<p><strong>A new deep-sea swell shark is one of the hundreds of potentially new species discovered on a recent expedition to the <a href="http://travel.nationalgeographic.com/travel/countries/philippines-guide/">Philippines</a>.</strong></p><p>The shark, so named because it can suck in water to swell up and frighten predators, is likely new to science. Other known species of swell shark live elsewhere in the Pacific and Indian Oceans, according to expedition scientists at the <a href="http://www.calacademy.org/">California Academy of Sciences</a>.</p><p>(Related: <a href="http://news.nationalgeographic.com/news/2009/04/090407-megamouth-shark-eaten-picture.html">"Megamouth Shark Picture: Ultra-Rare Shark Found, Eaten."</a>)</p><p>Biologists spent 42 days on and around <a href="http://maps.nationalgeographic.com/maps/map-machine#s=r&amp;c=15.580555950773952, 122.00568035244942&amp;z=5">Luzon Island (see map)</a>, the largest island in the Philippine archipelago, surveying creatures of the land and sea.</p><p>"We found new species during nearly every dive and hike as we surveyed the country's reefs, rain forests, and the ocean floor," <a href="http://research.calacademy.org/izg/staff/tgosliner">Terry Gosliner</a>, leader of the 2011 Philippines Biodiversity Expedition, said in a statement.</p><p>While many of the species still need to be confirmed as new using microscopes or DNA sequencing, the team is confident that three hundred or so are new to science.</p><p><em>—Rachel Kaufman</em></p>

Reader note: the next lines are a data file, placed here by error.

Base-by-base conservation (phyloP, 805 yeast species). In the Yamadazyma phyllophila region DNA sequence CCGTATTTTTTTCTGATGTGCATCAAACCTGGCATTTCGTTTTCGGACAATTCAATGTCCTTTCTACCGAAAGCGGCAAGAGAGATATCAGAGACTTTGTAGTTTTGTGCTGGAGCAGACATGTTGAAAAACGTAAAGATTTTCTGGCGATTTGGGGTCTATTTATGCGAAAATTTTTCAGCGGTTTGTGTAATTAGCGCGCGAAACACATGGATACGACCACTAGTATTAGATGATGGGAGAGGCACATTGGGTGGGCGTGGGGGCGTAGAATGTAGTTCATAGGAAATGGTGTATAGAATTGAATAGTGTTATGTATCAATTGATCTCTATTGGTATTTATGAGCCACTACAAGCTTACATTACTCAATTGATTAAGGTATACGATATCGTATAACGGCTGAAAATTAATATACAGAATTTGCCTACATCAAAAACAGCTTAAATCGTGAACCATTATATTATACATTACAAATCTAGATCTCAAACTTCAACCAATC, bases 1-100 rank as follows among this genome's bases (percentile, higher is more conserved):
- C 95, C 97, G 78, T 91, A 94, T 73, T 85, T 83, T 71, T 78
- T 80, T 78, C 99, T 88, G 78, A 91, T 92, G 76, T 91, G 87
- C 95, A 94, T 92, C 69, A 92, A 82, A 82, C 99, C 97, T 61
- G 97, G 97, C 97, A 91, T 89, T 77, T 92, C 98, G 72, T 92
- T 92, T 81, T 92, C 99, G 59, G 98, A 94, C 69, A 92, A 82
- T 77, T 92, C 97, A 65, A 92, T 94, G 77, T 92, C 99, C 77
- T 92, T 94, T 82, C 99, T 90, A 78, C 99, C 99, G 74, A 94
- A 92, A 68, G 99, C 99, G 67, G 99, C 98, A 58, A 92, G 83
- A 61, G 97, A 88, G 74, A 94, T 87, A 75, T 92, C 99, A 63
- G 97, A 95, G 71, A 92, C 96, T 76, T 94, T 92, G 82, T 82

One Swell Shark

A new deep-sea swell shark is one of the hundreds of potentially new species discovered on a recent expedition to the Philippines.

The shark, so named because it can suck in water to swell up and frighten predators, is likely new to science. Other known species of swell shark live elsewhere in the Pacific and Indian Oceans, according to expedition scientists at the California Academy of Sciences.

(Related: "Megamouth Shark Picture: Ultra-Rare Shark Found, Eaten.")

Biologists spent 42 days on and around Luzon Island (see map), the largest island in the Philippine archipelago, surveying creatures of the land and sea.

"We found new species during nearly every dive and hike as we surveyed the country's reefs, rain forests, and the ocean floor," Terry Gosliner, leader of the 2011 Philippines Biodiversity Expedition, said in a statement.

While many of the species still need to be confirmed as new using microscopes or DNA sequencing, the team is confident that three hundred or so are new to science.

—Rachel Kaufman

Photograph courtesy Stephanie Stone, California Academy of Sciences

Pictures: "Pancake" Sea Slug Among New Philippines Species

An "inflatable" shark and colorful sea slugs join hundreds of new species hauled up during a recent expedition to the Philippines.

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